New Restaurant: TMK

New Restaurant: TMK

Pirata Group’s new punk-rock temakeria in Sheung Wan

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Jenni Lien  Jenni Lien  on 8 Aug '19


Hong Kong doesn’t lack Japanese restaurants, but I’ve often found it difficult to satisfy my cravings for North American-style fusion sushi. Growing up in Canada means I’ve built up a love for funky maki that are more tasty than traditional. Think “dragon”rolls stuffed with shrimp tempura and eel, topped with slices of avocado. In Hong Kong, it’s not that common to see places serving this type of food or doing it well – but there’s a new spot in town.

TMK is Pirata Group’s temakeria. Food-wise, it focuses on funky Japanese, but we’ll get to that in a second. First, let’s talk about the vibe, because it’s half the fun of visiting the restaurant. The decor and music were inspired by punk rock, and it’s apparent in every corner of the eatery. You can’t miss the bedazzled 1980s motorcycle in the middle of the space or the tongue-in-cheek (think tattooed Ariel) stickers everywhere you look. Hits like Heart’s “Barracuda” and the Red Hot Chili Peppers’ “Californication” blast all night long, and the noise is enhanced by the buzz of the crowd as well as a gong that sounds every time someone says, “Drinks on me” and buys sake shots for the whole restaurant ($290).

Now, back to the food. TMK focuses on temaki (Japanese hand rolls), but there are plenty of other delicious things on the menu.

Sharing plates

TMK Hong Kong

After nibbling on some edamame ($38), we dug into the karaage ($78). I think Pirata Group offer a version of fried chicken in each of their restaurants (shout-outs to the ones at Chaiwala and Madame Ching!), and this one is similarly delicious. The thigh-meat bites have a five-spice-like seasoning that goes well with the accompanying spicy yoghurt dip.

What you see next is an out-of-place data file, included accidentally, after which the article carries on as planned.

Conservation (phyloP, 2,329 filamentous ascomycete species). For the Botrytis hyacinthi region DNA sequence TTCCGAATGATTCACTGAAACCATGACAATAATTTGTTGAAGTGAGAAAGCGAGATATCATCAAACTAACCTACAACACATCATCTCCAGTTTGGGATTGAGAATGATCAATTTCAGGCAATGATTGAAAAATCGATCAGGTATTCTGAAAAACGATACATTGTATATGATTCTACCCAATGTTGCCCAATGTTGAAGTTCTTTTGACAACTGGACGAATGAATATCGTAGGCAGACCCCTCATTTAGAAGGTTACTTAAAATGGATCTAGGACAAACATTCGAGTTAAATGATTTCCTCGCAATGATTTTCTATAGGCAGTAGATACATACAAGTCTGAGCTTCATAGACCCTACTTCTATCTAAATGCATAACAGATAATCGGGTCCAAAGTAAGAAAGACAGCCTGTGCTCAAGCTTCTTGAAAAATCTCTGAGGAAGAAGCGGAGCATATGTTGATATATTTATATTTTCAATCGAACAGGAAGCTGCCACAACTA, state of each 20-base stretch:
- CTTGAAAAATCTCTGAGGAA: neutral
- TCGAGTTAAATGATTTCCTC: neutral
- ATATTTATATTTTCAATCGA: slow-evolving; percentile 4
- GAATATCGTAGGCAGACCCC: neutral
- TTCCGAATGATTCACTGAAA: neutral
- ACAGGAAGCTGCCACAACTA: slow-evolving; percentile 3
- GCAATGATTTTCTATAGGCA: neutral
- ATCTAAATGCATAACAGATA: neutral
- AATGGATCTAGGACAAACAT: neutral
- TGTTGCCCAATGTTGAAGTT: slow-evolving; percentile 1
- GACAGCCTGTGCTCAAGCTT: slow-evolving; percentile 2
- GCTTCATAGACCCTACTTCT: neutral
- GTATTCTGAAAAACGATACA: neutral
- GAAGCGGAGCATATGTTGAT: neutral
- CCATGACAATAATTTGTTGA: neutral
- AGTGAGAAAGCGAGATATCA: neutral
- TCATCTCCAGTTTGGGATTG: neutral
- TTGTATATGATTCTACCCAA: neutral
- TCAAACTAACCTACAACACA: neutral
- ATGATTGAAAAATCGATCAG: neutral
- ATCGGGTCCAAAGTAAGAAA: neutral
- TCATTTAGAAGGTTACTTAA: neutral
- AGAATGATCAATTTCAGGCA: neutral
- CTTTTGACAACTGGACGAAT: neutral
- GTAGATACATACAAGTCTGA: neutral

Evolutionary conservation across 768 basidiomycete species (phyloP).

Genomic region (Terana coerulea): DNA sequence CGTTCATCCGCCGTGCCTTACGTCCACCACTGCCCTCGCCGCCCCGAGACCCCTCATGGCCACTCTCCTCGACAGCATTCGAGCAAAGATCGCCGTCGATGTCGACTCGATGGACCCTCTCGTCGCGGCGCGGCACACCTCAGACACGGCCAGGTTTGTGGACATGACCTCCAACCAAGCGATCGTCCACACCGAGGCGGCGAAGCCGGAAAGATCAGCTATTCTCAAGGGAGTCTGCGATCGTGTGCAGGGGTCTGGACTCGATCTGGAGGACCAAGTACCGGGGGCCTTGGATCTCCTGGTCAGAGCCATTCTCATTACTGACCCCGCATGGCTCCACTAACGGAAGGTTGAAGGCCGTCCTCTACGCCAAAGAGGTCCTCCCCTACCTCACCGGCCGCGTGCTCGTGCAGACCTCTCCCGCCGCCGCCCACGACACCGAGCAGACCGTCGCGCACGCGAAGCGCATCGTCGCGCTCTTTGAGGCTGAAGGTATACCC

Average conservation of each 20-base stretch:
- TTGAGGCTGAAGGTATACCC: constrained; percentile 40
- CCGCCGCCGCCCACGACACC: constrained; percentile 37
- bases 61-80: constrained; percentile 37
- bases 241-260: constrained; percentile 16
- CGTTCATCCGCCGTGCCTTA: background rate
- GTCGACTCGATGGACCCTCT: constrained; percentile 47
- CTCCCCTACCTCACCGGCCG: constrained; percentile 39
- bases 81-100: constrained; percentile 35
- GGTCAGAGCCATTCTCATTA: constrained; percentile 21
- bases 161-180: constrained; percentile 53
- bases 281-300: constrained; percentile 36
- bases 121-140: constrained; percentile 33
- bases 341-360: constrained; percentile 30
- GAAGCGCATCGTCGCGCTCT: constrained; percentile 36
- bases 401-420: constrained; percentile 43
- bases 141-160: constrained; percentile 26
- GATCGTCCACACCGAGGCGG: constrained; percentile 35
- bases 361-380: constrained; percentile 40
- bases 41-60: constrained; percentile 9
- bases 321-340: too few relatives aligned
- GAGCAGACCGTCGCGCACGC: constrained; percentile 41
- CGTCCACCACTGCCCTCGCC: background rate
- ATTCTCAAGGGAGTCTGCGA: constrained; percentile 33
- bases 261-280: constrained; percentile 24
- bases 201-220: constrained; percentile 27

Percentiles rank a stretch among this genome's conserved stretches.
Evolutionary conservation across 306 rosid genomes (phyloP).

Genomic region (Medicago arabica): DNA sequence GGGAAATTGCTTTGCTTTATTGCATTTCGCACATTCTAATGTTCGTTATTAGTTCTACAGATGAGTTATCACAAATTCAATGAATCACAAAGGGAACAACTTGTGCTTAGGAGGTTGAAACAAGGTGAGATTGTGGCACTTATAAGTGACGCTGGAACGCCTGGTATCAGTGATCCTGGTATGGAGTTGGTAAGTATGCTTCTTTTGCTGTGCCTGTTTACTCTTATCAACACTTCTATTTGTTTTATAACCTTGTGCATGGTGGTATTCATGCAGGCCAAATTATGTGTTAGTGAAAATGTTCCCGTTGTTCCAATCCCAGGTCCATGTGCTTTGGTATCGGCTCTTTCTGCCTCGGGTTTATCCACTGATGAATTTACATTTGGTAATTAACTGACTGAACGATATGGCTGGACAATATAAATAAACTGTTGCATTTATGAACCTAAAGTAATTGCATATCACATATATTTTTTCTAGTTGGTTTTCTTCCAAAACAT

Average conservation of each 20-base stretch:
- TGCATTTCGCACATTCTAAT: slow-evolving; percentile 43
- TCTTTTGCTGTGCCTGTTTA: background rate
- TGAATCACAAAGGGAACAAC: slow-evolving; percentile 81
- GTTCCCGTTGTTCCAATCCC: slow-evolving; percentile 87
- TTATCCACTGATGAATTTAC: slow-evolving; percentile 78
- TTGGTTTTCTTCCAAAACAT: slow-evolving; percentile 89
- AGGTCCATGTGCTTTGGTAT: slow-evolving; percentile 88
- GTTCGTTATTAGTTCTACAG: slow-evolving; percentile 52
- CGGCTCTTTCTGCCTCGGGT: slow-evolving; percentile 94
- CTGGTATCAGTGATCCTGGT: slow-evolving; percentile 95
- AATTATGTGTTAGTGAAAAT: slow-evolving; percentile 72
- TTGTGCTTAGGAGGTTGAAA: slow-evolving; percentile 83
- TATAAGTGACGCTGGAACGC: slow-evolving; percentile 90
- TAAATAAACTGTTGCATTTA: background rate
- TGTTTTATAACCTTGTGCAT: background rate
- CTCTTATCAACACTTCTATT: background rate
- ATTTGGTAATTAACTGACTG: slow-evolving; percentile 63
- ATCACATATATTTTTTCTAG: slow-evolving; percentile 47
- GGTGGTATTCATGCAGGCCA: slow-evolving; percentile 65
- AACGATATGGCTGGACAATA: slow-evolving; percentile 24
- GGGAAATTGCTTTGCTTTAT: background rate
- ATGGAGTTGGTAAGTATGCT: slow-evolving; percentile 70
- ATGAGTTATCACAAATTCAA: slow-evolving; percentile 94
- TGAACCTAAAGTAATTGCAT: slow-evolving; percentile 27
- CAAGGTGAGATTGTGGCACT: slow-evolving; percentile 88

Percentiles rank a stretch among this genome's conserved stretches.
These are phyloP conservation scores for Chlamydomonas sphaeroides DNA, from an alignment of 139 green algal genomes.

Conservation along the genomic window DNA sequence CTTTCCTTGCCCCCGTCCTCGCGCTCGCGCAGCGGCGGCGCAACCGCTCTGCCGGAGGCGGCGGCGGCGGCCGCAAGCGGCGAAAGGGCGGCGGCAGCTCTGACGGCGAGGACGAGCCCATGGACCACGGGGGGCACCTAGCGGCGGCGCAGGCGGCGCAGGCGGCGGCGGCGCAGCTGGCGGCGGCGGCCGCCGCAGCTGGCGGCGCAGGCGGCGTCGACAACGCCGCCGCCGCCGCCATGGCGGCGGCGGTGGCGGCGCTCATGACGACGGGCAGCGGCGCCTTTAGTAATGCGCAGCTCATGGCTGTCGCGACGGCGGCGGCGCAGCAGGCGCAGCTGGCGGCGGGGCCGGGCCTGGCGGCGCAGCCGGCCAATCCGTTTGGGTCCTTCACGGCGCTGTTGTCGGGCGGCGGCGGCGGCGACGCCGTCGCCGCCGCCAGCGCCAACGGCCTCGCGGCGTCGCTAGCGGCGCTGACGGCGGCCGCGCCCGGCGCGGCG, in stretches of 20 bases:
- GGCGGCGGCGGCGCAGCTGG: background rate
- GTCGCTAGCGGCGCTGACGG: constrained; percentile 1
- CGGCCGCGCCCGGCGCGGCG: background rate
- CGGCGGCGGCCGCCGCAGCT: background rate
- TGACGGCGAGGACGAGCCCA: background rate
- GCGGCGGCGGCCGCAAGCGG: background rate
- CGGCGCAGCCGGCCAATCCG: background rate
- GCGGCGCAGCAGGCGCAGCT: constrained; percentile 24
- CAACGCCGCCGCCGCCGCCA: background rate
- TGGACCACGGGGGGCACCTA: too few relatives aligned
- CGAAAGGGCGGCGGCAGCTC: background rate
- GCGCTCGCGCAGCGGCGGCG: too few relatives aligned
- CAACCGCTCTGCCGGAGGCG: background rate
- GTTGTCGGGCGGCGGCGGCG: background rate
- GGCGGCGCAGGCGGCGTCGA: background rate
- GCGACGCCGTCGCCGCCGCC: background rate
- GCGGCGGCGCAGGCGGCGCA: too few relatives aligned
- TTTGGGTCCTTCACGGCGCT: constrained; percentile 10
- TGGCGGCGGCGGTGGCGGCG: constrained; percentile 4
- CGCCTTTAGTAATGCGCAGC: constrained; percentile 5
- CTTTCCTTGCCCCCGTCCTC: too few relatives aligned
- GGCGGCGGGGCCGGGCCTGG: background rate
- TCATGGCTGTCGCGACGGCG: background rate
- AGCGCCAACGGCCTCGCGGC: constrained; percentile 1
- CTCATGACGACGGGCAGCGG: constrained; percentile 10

TMK Hong Kong

The Wagyu tataki ($118) was a smidge chewy, but it had a nice calamansi soy dressing and refreshing pickled rakkyo (spring onion) topping.

TMK Hong Kong

Pork is my favourite meat, and I was very impressed by the Ibérico kushikatsu ($108). The slow-cooked Secreto pork melted in the mouth and had a mild flavour. Even though it was deep-fried, it didn’t feel that heavy, especially when paired with the sweet and spicy pineapple sauce.

Sushi and sashimi

TMK Hong Kong

This might look like a standard sushi plate, but I assure you, it’s not. I popped the salmon nigiri ($68 for 4) into my mouth and happily savoured the charred, fatty flavour before realising that – wait – there was some popping candy in there too! This is a fun, unexpected combination that works well. I’d definitely order this one this again! The slices of hamachi ($88 for 4) were also great and had a very buttery texture.

Temaki

TMK Hong Kong

TMK Hong Kong

The menu is divided into traditional and TMK (fusion) temaki. From the traditional section, we tried the hamachi tomato ($58) and the soft-shell crab ($68). Both were solid and satisfying, though flavour-wise they were more standard than I had expected.

TMK Hong Kong

This tuna “hot dog” ($98) is from the TMK section. A deep-fried rice roll is stuffed with a spicy tuna mixture. It was a bit heavy but also addictive – something I might order the next time I have one of my fusion sushi cravings.

Dessert

TMK Hong Kong

We ended our meal with a bowl of red bean and matcha ice cream ($48). Our server came round with a treasure chest full of sweets, and we happily loaded on Maltesers, M&M’s and other assorted treats.


Verdict

TMK is a loud, high-energy spot that serves up fun-loving comfort food at great prices. It might be a temakeria, but definitely check out items from across the menu, especially the kushikatsu and the salmon nigiri with popping candy. TMK doesn’t take reservations and most seats are on bar stools, so this is definitely one for young or young-at-heart adults.


G/F and M/F, 77–91 Queen’s Road West, Sheung Wan, 2662 2269


This write-up is based on a complimentary media tasting provided in exchange for an honest review and no monetary compensation. The opinions expressed here represent the author’s.


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Jenni Lien

Jenni Lien

Will travel far for food. Blogs at www.jenniexplores.com.

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